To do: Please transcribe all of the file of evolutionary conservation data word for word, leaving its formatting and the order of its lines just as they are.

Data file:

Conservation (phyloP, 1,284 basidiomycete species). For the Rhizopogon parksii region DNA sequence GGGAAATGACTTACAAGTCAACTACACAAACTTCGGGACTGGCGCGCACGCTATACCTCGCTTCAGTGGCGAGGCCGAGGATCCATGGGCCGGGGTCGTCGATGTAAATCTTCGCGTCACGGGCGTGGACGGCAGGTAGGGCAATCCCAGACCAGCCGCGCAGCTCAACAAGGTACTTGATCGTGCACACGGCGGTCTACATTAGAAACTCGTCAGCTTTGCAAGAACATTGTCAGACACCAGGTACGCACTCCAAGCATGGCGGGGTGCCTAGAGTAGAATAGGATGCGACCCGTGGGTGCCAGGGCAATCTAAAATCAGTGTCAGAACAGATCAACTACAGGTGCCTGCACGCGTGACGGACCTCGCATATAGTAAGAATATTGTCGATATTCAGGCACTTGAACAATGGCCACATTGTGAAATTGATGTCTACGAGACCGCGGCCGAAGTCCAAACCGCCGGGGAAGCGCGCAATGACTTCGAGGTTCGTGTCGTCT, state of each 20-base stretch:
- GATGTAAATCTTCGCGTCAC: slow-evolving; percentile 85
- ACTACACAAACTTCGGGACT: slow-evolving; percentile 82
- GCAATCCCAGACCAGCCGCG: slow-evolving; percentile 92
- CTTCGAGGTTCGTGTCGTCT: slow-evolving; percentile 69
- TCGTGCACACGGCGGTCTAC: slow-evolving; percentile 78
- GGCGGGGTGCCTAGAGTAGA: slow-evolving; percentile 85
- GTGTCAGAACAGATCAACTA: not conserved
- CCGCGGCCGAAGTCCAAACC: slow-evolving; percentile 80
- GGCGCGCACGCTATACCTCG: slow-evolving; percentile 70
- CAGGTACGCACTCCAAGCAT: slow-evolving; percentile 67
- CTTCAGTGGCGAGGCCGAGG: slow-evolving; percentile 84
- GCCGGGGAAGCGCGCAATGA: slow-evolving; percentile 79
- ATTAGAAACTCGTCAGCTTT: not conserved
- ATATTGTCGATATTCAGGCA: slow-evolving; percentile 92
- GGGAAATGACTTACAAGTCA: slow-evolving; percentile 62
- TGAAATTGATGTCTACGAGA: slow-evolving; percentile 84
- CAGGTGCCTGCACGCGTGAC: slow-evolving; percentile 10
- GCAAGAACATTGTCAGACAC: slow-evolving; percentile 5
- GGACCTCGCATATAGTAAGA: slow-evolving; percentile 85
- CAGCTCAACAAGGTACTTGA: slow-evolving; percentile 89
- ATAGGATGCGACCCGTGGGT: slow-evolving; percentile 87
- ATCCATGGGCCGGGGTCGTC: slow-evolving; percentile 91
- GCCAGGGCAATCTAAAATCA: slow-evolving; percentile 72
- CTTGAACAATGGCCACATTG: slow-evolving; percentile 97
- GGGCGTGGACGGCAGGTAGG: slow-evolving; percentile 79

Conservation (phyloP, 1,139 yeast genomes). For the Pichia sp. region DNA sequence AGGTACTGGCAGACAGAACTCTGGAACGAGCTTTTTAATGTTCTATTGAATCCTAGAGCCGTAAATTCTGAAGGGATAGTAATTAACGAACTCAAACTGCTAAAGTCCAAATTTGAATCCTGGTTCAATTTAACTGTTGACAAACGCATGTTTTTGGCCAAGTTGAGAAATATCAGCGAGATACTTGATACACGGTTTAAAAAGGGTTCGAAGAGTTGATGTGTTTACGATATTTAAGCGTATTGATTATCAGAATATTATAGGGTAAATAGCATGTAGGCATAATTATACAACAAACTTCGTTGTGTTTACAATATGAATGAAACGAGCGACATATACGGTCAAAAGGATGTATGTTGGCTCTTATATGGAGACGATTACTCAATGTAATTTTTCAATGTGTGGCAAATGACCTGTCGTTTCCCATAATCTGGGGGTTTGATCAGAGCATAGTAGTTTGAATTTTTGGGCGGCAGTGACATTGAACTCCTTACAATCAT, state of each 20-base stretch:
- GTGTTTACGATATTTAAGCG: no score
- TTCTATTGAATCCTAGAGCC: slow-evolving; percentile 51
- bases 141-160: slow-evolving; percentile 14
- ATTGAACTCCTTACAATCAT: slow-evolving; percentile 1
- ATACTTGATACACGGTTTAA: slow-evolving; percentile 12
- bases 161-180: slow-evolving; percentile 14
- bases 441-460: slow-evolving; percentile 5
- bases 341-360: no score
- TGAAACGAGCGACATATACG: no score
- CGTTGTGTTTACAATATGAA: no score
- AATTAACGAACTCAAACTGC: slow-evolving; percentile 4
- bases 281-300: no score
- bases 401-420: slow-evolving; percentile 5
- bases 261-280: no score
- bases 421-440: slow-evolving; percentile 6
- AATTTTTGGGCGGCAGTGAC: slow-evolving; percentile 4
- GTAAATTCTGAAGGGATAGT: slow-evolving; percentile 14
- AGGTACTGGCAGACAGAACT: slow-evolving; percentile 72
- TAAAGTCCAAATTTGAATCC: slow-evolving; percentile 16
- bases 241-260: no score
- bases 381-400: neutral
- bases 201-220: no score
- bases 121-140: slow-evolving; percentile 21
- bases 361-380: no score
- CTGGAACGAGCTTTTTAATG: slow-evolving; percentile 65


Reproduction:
Conservation (phyloP, 1,284 basidiomycete species). For the Rhizopogon parksii region DNA sequence GGGAAATGACTTACAAGTCAACTACACAAACTTCGGGACTGGCGCGCACGCTATACCTCGCTTCAGTGGCGAGGCCGAGGATCCATGGGCCGGGGTCGTCGATGTAAATCTTCGCGTCACGGGCGTGGACGGCAGGTAGGGCAATCCCAGACCAGCCGCGCAGCTCAACAAGGTACTTGATCGTGCACACGGCGGTCTACATTAGAAACTCGTCAGCTTTGCAAGAACATTGTCAGACACCAGGTACGCACTCCAAGCATGGCGGGGTGCCTAGAGTAGAATAGGATGCGACCCGTGGGTGCCAGGGCAATCTAAAATCAGTGTCAGAACAGATCAACTACAGGTGCCTGCACGCGTGACGGACCTCGCATATAGTAAGAATATTGTCGATATTCAGGCACTTGAACAATGGCCACATTGTGAAATTGATGTCTACGAGACCGCGGCCGAAGTCCAAACCGCCGGGGAAGCGCGCAATGACTTCGAGGTTCGTGTCGTCT, state of each 20-base stretch:
- GATGTAAATCTTCGCGTCAC: slow-evolving; percentile 85
- ACTACACAAACTTCGGGACT: slow-evolving; percentile 82
- GCAATCCCAGACCAGCCGCG: slow-evolving; percentile 92
- CTTCGAGGTTCGTGTCGTCT: slow-evolving; percentile 69
- TCGTGCACACGGCGGTCTAC: slow-evolving; percentile 78
- GGCGGGGTGCCTAGAGTAGA: slow-evolving; percentile 85
- GTGTCAGAACAGATCAACTA: not conserved
- CCGCGGCCGAAGTCCAAACC: slow-evolving; percentile 80
- GGCGCGCACGCTATACCTCG: slow-evolving; percentile 70
- CAGGTACGCACTCCAAGCAT: slow-evolving; percentile 67
- CTTCAGTGGCGAGGCCGAGG: slow-evolving; percentile 84
- GCCGGGGAAGCGCGCAATGA: slow-evolving; percentile 79
- ATTAGAAACTCGTCAGCTTT: not conserved
- ATATTGTCGATATTCAGGCA: slow-evolving; percentile 92
- GGGAAATGACTTACAAGTCA: slow-evolving; percentile 62
- TGAAATTGATGTCTACGAGA: slow-evolving; percentile 84
- CAGGTGCCTGCACGCGTGAC: slow-evolving; percentile 10
- GCAAGAACATTGTCAGACAC: slow-evolving; percentile 5
- GGACCTCGCATATAGTAAGA: slow-evolving; percentile 85
- CAGCTCAACAAGGTACTTGA: slow-evolving; percentile 89
- ATAGGATGCGACCCGTGGGT: slow-evolving; percentile 87
- ATCCATGGGCCGGGGTCGTC: slow-evolving; percentile 91
- GCCAGGGCAATCTAAAATCA: slow-evolving; percentile 72
- CTTGAACAATGGCCACATTG: slow-evolving; percentile 97
- GGGCGTGGACGGCAGGTAGG: slow-evolving; percentile 79

Conservation (phyloP, 1,139 yeast genomes). For the Pichia sp. region DNA sequence AGGTACTGGCAGACAGAACTCTGGAACGAGCTTTTTAATGTTCTATTGAATCCTAGAGCCGTAAATTCTGAAGGGATAGTAATTAACGAACTCAAACTGCTAAAGTCCAAATTTGAATCCTGGTTCAATTTAACTGTTGACAAACGCATGTTTTTGGCCAAGTTGAGAAATATCAGCGAGATACTTGATACACGGTTTAAAAAGGGTTCGAAGAGTTGATGTGTTTACGATATTTAAGCGTATTGATTATCAGAATATTATAGGGTAAATAGCATGTAGGCATAATTATACAACAAACTTCGTTGTGTTTACAATATGAATGAAACGAGCGACATATACGGTCAAAAGGATGTATGTTGGCTCTTATATGGAGACGATTACTCAATGTAATTTTTCAATGTGTGGCAAATGACCTGTCGTTTCCCATAATCTGGGGGTTTGATCAGAGCATAGTAGTTTGAATTTTTGGGCGGCAGTGACATTGAACTCCTTACAATCAT, state of each 20-base stretch:
- GTGTTTACGATATTTAAGCG: no score
- TTCTATTGAATCCTAGAGCC: slow-evolving; percentile 51
- bases 141-160: slow-evolving; percentile 14
- ATTGAACTCCTTACAATCAT: slow-evolving; percentile 1
- ATACTTGATACACGGTTTAA: slow-evolving; percentile 12
- bases 161-180: slow-evolving; percentile 14
- bases 441-460: slow-evolving; percentile 5
- bases 341-360: no score
- TGAAACGAGCGACATATACG: no score
- CGTTGTGTTTACAATATGAA: no score
- AATTAACGAACTCAAACTGC: slow-evolving; percentile 4
- bases 281-300: no score
- bases 401-420: slow-evolving; percentile 5
- bases 261-280: no score
- bases 421-440: slow-evolving; percentile 6
- AATTTTTGGGCGGCAGTGAC: slow-evolving; percentile 4
- GTAAATTCTGAAGGGATAGT: slow-evolving; percentile 14
- AGGTACTGGCAGACAGAACT: slow-evolving; percentile 72
- TAAAGTCCAAATTTGAATCC: slow-evolving; percentile 16
- bases 241-260: no score
- bases 381-400: neutral
- bases 201-220: no score
- bases 121-140: slow-evolving; percentile 21
- bases 361-380: no score
- CTGGAACGAGCTTTTTAATG: slow-evolving; percentile 65